New York City Mayor, Bill de Blasio, announced on Tuesday that the city filed a lawsuit in the New York State Supreme Court against eight pharmaceutical companies that manufacture and prescribe opioids. The lawsuit is an attempt to recover monetary losses that the city has incurred while fighting the opioid epidemic. According to the city’s press release, more people died from opioid overdoses in 2016 “than from car accidents and homicides combined.” With a death toll of over 1000 people, it was the worst year in New York City on record for deadly overdoses involving opioids.
Deputy Mayor for Health and Human Services, Dr. Herminia Palacio declared, “We have much more work to do – but NYC has continued to take this challenge head-on by distributing thousands of naloxone kits throughout the five boroughs, increasing access to medication-assisted treatment, and running media campaigns to give New Yorkers the information and tools they need to get better. This litigation is another tool to address the opioid epidemic in New York City.”
The lawsuit – targeting Purdue Pharma, Cephalon, Johnson & Johnson, and Janssen among others – seeks half a billion dollars in damages to assist the city with moving forward. According to the city, the lawsuit also alleges that manufacturers used deceptive marketing, “to create a false perception that using opioids to treat chronic pain was safe for most patients and that the drugs’ benefits outweighed the risks.” And that over the past 20 years this marketing was “perpetrated through a coordinated, sophisticated and highly deceptive promotion and marketing campaign – including unbranded messaging to evade extensive regulatory framework governing branded communications.”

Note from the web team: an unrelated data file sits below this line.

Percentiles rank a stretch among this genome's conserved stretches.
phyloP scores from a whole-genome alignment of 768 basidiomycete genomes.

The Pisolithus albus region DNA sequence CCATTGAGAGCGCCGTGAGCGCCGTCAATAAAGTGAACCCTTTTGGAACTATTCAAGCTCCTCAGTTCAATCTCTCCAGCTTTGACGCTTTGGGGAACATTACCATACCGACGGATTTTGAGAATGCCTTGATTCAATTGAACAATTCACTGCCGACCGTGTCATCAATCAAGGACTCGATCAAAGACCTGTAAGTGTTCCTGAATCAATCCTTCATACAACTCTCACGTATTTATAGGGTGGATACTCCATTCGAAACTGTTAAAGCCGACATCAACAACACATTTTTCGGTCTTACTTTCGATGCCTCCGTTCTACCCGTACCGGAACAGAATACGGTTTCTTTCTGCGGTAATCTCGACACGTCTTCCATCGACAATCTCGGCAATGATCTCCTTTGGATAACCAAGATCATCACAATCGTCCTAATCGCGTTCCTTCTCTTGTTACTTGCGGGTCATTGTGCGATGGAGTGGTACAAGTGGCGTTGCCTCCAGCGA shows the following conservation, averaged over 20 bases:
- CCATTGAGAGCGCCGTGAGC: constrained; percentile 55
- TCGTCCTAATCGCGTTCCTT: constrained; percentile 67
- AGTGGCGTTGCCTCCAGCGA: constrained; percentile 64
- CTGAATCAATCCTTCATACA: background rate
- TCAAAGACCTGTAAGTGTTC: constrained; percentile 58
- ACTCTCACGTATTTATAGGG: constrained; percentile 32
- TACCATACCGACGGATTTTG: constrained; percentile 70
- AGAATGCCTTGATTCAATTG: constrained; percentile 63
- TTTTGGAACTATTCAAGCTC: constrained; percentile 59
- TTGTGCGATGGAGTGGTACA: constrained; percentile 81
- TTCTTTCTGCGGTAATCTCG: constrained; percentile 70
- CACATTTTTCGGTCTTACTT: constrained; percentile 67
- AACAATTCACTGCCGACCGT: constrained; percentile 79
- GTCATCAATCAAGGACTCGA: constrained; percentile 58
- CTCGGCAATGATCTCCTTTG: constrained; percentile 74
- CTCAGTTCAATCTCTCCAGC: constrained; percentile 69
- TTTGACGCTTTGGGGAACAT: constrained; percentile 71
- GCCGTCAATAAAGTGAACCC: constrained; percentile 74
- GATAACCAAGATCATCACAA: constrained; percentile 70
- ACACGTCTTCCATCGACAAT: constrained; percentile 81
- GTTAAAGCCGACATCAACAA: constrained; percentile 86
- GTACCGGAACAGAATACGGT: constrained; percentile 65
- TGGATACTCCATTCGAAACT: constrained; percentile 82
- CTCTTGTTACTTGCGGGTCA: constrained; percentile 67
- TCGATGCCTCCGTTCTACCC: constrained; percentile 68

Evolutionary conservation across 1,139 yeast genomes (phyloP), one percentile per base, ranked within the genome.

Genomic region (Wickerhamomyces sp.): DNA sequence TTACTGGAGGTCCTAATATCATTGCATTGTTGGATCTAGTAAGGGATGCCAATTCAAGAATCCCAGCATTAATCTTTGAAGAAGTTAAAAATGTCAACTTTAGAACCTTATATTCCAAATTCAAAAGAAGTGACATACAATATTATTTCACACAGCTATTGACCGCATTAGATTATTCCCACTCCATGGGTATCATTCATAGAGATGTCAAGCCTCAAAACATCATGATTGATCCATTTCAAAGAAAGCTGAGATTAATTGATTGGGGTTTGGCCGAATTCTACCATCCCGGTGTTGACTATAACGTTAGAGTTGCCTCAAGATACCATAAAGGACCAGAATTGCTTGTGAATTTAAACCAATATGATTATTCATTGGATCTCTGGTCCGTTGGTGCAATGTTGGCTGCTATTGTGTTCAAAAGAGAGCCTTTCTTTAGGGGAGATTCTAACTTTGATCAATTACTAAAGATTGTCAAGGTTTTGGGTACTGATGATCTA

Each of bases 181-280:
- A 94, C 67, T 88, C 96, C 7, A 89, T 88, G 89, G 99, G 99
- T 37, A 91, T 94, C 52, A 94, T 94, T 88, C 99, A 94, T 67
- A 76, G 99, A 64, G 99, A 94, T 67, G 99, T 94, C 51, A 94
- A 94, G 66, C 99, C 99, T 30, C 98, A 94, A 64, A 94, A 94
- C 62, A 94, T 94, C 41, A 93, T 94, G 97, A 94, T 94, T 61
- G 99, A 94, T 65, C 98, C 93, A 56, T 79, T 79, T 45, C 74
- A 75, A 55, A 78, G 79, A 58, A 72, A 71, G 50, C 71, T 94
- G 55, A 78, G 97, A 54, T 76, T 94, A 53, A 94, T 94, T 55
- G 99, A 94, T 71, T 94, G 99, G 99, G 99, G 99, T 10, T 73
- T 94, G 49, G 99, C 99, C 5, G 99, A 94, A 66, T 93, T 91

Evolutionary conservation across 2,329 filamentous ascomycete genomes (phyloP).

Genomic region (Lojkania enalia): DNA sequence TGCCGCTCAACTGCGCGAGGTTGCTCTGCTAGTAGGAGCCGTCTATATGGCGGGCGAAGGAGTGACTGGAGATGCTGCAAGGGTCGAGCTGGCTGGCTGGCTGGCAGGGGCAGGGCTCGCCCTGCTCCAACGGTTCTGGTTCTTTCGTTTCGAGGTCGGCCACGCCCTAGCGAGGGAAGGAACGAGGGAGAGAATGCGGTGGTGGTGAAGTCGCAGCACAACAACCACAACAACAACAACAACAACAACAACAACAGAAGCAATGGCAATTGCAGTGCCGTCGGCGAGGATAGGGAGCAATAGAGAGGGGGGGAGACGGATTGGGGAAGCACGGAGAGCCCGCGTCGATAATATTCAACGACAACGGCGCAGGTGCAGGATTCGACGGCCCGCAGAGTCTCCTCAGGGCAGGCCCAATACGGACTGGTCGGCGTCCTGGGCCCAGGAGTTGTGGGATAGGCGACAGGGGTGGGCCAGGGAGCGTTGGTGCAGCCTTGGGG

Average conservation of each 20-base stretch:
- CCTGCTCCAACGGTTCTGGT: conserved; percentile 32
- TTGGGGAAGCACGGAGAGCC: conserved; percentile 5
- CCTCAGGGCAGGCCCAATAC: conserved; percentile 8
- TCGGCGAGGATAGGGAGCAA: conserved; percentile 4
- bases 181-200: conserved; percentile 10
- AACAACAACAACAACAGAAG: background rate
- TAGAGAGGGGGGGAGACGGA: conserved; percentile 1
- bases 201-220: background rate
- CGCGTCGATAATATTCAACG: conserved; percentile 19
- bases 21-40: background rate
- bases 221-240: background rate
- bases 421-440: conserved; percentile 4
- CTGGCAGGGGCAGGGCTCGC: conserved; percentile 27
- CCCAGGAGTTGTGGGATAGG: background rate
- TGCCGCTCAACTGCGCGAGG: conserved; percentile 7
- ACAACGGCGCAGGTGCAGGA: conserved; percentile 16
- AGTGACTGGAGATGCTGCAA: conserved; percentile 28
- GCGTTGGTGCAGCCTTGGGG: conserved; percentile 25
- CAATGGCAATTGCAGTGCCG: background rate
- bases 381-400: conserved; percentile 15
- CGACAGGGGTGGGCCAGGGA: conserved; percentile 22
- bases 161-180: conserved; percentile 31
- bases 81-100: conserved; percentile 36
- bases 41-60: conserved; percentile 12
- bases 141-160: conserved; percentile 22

“Big Pharma helped to fuel this epidemic by deceptively peddling these dangerous drugs and hooking millions of Americans in exchange for profit,” said Mayor de Blasio in a press conference held in the Bronx.
The Center for Disease Control and Prevention reports that over the course of 2016 nearly 65000 people died from opioid overdoses across the United States. New York City’s lawsuit is one of over 60 similar cases filed by local governments across the country against big pharma in response to the national epidemic. However, the ramifications of these suits for the industry at large are yet to be seen.
As Attorney Ken Feinberg points out in an interview with Fortune, the wave of suits could go either way. Distribution of opioids is indirect, and pharmaceutical companies are ostensibly adherent to federal laws and requirements. During the late 90’s, big cigarette producers were forced to make a civil settlement of $248 billion to disentangle themselves from lawsuits across the country. However, gun manufacturers lobbied their way to legal protections from such lawsuits.
The suit against Big Pharma is the second major legal filing announced by Mayor de Blasio this month. The city also filed suit against five large oil companies – including ExxonMobil, BP, and Chevron – over damages incurred from climate change. The City’s action follows similar litigation in California that drew significant ire from the oil industry. While the legal merit of both suits is ambiguous, the legal filings are likely to raise Mayor de Blasio’s national profile as he explores wider scale political ambitions and forms his own brand.